Mind Sports South Africa (MSSA): A Bravado Challenge | Response & Opinions

The MSSA: What good governance of local esports looks like

It’s been a fairly busy week if you’re either a fan of or involved with South African esports. Yesterday the MSSA released a news article (which was also linked via their official Facebook page) titled, “Mind Sports South Africa never takes selection for a national team lightly.” You can read the original MSSA statement/post I’m responding to here. Once you do, most of what I’m about to say is going to make sense. After spotting the post (thanks to an email copy of the post I received) I took to Twitter initially to share my concerns about how unfairly this post characterizes international performances by the hugely successful and premier South African MGO, Bravado Gaming. This quote directly from the post is considerably alarming:

“One only has  to remember the 2017 WESG earlier this year where South Africa’s self-proclaimed ‘best’ team was slaughtered in both CS: GO and DotA 2.”

The above statement calls out the performance of Bravado Gaming at the World Electronic Sports Games (WESG) in China earlier this year specifically, by saying the teams were “slaughtered” at the international event. This statement also appears to highlight the fact that Bravado Gaming were not appointed by the MSSA to be South Africa’s representative at the WESG event held in China.

What is my problem with all this? Well, first off Bravado Gaming had to qualify for WESG in initial online qualifiers and later again at a LAN event held in Dubai. Who did they have to qualify against? Only every other team in South Africa, and after that only every other successful regional qualifier from the entire African-Middle East region. They also weren’t the only team who qualified to attend the LAN qualifier in Dubai. They were joined by White Rabbit Gaming for DotA2, and Damage Control and Carbon for CSGO. Only Bravado Gaming qualified from the Dubai LAN qualifiers to move on to the Main Event in China. Sounds like they earned these stripes.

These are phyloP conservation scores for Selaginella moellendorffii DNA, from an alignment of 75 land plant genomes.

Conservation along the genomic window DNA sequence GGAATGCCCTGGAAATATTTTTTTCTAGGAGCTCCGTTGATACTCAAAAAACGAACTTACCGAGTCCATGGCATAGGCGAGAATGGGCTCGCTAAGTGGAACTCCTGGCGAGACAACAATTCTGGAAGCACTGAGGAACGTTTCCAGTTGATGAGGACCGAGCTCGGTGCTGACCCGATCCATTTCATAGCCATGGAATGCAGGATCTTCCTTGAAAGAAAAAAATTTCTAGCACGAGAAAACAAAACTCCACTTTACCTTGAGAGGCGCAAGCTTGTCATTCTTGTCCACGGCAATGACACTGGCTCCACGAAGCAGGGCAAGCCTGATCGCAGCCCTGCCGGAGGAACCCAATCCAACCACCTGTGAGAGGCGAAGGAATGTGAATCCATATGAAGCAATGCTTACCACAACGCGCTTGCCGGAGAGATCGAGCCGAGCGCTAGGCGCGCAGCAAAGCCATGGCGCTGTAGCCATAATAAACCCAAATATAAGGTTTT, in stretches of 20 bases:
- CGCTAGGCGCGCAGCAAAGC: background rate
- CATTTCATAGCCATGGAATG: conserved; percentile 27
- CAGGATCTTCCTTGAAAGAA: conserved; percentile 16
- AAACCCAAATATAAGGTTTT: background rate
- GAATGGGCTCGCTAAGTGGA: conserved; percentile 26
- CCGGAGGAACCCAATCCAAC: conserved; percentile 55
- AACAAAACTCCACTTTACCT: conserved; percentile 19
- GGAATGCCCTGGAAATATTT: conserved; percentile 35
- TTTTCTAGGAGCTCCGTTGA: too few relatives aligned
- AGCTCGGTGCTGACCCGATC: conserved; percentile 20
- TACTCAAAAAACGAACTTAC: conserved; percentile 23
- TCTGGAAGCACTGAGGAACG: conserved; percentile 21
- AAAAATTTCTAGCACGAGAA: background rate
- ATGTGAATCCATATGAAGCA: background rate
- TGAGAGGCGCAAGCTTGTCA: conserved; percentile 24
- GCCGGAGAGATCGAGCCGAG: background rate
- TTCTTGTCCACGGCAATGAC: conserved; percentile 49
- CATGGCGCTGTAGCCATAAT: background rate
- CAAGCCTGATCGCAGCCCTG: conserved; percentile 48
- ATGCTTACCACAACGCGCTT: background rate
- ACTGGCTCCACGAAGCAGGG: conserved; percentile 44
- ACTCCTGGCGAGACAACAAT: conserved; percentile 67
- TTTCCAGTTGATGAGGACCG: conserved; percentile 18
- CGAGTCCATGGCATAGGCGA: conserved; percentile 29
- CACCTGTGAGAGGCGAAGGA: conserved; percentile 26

By the way, MSSA teams were nowhere to be seen at this international event. They likely would not have even made it through the regional qualifiers and certainly weren’t among the South African teams present at the Dubai qualifiers. There appears to be a huge disparity in skill between privately run teams and the MSSA led clubs/teams which is a topic omitted from the MSSA post, but is an issue we can touch on right now.

As a comparison, when the MSSA send teams to compete in overseas events they didn’t fare any better at the IESF (which isn’t even the same tier tournament as WESG). In the 2015 World Championships Africa Qualifier an MSSA sanctioned side came last, while in 2016 players from top MGOs performed significantly better when they went to the event and actually managed to go as far as the semi-finals. 

Bravado Gaming successfully qualified via online and LAN qualifiers, and held their own in the DotA2 matches I watched at the Main Event, for WESG. Words don’t mean anything anymore if “slaughtered” is a fair description of Bravado’s performances at the Main Event in China (especially consider the Bravado DotA2 squad had to use 2x substitutes from White Rabbit Gaming). Bravado Gaming didn’t win the event, of course not. South African teams haven’t had enough experience in the international scene to be at that level, and we know our teams aren’t the best. But neither were the boys in blue getting crushed within the first five minutes of each game. This isn’t even the first international event Bravado have qualified for, their CSGO team has attended ESEA S23 Global Challenge and ESWC. Bravado Gaming manage to qualify consistently for multiple international events. They aren’t just invited to compete – they’re actively qualifying time and time again. Isn’t this achievement something we should all be proud of and support as South Africans, even as we look to improve the local scene in order to better compete internationally?

Another point of contention I want to raise is where the post discusses the friendly match against SK Gaming and how poorly local teams did in 2008. We spoke to Richard “DemoniK” Sjoeberg who had this to add: